Wednesday, July 15, 2015


They were given 72 hours to leave to pack a bag and fly across the world and fight Ebola.  When they got there, the disease was already rampant.  Traditional burial practices and fear had made this disease spread faster than anyone had ever imagined and they had to hit the ground sprinting.  An alphabet of NGO acronyms competed to put their letters on the isolation tents and the efforts were disjointed and competitive.  Their task wasn’t just to move in and cure Ebola.  They had to figure out how to change the behavior of burial practices so people would not wash the dead before burying.  They had to work with anthropologists to connect with traditional healers and to learn about community practices.  They had to figure out how to set up isolation units when people feared that they would get Ebola if they went to them.  They had to teach local staff how to properly put on and take off protective equipment so that they would not infect themselves.  How do you turn over beds when Ebola has such a long infectious period?  How do you motivate health workers to come to work when their peers are dying from the disease all around them?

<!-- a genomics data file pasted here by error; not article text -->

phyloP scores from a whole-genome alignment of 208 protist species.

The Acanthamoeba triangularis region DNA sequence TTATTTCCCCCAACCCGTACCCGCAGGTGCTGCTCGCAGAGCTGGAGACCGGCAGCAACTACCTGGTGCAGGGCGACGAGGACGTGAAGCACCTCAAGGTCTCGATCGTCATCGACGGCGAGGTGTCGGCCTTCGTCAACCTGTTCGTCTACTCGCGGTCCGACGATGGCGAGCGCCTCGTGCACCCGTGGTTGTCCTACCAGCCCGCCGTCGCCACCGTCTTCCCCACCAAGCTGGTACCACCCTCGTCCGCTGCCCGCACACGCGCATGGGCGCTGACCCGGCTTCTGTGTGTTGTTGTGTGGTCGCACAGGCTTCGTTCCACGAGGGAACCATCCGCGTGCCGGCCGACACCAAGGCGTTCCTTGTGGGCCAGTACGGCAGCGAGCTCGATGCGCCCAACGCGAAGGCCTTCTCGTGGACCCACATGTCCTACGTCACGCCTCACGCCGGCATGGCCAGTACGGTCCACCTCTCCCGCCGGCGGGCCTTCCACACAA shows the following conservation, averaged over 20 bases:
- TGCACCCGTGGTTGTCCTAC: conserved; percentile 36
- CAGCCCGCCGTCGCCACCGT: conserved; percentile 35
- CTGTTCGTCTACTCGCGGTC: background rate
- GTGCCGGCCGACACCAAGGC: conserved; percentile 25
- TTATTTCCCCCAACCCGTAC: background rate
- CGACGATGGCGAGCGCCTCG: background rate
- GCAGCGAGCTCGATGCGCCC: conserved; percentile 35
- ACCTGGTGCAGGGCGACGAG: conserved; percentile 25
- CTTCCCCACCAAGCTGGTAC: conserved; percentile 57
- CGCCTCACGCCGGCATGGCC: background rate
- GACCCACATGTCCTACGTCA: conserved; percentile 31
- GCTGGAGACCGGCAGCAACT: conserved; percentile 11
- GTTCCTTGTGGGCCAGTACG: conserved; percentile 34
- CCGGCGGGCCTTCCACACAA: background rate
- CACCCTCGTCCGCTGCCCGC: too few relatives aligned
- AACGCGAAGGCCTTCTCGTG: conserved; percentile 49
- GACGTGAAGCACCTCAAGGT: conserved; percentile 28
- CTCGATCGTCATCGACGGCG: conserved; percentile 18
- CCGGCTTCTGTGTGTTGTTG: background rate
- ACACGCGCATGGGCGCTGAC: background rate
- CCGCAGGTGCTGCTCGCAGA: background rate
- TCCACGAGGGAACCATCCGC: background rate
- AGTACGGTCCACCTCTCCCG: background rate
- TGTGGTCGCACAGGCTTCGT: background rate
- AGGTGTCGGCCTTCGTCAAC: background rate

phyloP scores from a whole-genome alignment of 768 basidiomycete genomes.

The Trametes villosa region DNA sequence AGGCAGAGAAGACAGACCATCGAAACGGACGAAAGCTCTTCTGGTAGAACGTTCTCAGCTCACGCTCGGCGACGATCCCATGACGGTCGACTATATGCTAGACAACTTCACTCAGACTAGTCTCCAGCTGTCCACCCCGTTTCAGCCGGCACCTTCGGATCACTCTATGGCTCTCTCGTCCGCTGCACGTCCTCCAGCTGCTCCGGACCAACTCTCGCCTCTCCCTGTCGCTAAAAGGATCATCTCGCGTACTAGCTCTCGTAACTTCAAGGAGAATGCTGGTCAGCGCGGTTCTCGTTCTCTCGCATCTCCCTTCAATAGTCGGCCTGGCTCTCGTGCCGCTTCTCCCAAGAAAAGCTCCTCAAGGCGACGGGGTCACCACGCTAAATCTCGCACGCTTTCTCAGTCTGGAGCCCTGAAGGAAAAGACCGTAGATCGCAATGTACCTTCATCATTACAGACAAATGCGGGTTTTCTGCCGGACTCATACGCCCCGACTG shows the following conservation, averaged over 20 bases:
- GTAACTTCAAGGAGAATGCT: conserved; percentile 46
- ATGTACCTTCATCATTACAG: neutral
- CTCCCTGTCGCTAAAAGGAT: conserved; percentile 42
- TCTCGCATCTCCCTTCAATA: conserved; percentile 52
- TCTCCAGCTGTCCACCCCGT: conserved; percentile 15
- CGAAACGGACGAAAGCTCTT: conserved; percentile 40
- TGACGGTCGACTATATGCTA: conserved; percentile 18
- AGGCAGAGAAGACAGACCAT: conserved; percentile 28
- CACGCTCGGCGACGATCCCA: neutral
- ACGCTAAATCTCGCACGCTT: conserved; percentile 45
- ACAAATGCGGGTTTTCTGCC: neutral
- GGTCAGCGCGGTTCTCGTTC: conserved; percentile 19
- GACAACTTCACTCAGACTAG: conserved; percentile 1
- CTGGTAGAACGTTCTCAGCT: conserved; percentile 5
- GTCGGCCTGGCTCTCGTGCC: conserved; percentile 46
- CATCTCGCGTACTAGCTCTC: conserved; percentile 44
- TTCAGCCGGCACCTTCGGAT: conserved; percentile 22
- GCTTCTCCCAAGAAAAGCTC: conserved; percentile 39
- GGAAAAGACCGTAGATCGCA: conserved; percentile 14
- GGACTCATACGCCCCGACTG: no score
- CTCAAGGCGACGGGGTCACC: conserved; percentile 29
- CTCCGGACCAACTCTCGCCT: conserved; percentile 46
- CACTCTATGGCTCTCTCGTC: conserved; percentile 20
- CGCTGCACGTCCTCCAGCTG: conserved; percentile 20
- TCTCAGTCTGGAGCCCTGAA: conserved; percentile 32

My friend talked of a major spread in one of her villages in Sierra Leone because two gang members got into a bloody fight. One died in the fight and the other contracted Ebola from blood contact.  He went into hiding because he was now running from murder.  In the process he infected hundreds of people and would not surrender to the hospital for fear of being jailed.

Now the questions are, how do you prevent a future outbreak if we do not know the animal reservoir?  And what are the long term effects the disease on Ebola survivors?  What about how we know Ebola can stay in the semen but we have no data on how long it lasts for? 

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